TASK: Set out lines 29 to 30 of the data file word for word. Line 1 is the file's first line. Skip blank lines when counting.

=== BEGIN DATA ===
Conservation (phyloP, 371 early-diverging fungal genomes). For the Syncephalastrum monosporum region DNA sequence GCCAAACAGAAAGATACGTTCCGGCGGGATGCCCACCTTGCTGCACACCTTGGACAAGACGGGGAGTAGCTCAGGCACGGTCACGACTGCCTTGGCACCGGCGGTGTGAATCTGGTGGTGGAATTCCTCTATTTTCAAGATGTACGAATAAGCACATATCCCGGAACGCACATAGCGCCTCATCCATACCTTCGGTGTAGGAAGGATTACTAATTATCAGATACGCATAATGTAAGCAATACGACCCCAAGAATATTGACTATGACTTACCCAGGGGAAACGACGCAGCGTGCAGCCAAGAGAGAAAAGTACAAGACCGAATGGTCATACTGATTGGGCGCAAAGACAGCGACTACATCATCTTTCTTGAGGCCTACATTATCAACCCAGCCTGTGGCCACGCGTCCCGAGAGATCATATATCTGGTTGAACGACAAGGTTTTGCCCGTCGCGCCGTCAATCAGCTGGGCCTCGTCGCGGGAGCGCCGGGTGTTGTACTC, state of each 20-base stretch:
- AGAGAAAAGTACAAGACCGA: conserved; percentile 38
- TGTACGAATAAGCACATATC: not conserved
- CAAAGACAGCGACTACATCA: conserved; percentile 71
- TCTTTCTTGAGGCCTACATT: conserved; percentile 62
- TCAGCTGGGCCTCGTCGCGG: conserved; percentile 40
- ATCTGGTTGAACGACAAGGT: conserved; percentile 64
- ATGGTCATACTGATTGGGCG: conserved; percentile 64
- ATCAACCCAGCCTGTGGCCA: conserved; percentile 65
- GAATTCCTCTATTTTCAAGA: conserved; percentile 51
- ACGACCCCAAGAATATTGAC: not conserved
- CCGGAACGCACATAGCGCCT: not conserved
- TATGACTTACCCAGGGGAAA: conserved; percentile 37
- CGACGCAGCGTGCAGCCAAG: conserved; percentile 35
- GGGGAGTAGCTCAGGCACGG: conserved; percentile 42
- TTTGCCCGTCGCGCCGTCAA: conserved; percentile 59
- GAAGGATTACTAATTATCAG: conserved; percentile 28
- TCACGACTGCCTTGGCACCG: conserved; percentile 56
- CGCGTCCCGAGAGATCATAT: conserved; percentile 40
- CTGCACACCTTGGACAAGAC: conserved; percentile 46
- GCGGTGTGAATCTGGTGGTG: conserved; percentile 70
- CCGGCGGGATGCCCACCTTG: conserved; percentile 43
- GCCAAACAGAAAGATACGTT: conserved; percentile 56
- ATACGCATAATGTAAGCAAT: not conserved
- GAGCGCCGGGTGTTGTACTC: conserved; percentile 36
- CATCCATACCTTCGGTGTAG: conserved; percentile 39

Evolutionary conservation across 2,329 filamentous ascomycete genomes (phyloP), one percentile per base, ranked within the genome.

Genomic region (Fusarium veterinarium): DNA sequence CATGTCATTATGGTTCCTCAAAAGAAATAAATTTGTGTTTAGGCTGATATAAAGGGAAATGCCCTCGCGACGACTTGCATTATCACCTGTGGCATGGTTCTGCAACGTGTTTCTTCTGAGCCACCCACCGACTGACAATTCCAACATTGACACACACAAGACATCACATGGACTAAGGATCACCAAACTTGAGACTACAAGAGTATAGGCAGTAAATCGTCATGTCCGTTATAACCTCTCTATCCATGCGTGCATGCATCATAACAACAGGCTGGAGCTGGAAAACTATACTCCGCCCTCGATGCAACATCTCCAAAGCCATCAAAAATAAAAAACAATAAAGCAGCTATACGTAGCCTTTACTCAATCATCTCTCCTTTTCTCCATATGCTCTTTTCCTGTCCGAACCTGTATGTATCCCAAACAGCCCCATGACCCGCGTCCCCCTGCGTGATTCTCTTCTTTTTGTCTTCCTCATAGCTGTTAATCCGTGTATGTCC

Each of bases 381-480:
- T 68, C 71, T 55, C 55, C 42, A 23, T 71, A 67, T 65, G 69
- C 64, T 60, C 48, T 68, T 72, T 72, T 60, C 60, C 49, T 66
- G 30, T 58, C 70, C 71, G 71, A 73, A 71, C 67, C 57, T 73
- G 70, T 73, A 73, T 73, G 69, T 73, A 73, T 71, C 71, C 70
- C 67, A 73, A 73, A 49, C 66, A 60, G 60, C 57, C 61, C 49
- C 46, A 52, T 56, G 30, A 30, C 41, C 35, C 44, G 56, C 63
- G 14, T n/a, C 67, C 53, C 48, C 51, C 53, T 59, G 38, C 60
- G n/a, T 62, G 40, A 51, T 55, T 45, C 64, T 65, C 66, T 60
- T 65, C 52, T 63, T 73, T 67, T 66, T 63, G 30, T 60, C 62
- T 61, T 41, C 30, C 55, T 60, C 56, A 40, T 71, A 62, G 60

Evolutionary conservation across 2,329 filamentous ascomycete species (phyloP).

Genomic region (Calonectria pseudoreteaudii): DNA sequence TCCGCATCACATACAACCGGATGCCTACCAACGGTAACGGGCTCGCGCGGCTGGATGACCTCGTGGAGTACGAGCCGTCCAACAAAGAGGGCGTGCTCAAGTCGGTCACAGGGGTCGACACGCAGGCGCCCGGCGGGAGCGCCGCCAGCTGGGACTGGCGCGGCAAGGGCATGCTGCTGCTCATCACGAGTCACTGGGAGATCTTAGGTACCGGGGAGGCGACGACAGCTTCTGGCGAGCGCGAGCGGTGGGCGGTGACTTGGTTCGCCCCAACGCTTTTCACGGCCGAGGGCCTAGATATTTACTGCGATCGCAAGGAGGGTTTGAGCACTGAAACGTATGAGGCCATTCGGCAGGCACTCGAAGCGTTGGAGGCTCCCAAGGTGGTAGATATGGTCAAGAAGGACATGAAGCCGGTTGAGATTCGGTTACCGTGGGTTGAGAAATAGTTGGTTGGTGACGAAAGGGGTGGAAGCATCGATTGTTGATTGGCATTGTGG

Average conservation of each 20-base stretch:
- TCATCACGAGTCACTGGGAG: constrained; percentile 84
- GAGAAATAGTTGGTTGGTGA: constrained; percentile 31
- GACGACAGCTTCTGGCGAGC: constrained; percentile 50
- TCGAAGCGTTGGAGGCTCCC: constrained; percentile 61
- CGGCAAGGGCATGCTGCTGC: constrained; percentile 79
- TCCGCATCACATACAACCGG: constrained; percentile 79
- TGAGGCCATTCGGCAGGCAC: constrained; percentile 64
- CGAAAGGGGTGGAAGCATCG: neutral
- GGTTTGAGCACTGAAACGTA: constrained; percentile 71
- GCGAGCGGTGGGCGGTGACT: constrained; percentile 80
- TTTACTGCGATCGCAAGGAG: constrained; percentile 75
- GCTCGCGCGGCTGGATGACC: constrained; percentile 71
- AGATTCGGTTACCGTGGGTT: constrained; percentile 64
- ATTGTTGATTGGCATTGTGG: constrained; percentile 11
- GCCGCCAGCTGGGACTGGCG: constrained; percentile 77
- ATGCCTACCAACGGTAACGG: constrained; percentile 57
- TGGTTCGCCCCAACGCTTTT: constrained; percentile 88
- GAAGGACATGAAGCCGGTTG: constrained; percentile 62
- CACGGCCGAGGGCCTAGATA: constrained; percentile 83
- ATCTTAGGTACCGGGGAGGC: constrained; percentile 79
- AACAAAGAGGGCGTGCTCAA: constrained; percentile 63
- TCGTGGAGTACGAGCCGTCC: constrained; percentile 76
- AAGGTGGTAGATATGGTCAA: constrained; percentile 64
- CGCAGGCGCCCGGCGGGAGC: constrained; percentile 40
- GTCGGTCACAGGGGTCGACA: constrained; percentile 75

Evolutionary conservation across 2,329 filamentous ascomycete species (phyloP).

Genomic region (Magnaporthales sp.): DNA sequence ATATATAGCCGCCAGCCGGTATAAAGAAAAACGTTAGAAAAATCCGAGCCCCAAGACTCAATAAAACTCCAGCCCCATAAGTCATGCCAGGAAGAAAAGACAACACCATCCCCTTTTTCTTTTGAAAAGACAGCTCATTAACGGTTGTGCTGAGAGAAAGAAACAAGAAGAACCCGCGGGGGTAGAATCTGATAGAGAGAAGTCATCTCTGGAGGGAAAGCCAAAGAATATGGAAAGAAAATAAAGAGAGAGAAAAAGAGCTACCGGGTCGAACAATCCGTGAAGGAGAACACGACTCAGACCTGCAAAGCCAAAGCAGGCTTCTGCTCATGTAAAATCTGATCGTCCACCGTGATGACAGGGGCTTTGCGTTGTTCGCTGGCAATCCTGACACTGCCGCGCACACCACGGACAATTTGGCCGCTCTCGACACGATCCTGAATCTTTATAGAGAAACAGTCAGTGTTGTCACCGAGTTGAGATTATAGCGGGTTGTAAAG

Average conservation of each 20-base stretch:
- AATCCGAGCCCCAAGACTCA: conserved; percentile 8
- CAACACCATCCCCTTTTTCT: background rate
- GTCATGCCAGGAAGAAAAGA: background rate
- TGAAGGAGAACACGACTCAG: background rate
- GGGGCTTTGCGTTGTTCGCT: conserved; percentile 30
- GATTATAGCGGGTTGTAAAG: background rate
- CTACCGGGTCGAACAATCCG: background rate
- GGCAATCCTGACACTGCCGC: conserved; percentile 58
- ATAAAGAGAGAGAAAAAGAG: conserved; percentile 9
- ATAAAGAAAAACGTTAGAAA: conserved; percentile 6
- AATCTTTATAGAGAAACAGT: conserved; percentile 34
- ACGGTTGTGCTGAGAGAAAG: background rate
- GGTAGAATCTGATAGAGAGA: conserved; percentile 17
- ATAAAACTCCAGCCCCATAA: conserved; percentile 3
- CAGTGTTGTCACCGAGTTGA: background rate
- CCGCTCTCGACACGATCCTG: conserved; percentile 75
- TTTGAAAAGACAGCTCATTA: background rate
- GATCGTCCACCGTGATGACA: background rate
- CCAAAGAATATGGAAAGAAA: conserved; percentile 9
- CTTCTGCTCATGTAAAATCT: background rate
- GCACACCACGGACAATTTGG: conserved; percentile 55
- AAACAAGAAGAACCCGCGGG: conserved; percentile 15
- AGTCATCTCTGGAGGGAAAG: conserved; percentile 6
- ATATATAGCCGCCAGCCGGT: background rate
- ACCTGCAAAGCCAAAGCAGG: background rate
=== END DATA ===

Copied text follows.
Each of bases 381-480:
- T 68, C 71, T 55, C 55, C 42, A 23, T 71, A 67, T 65, G 69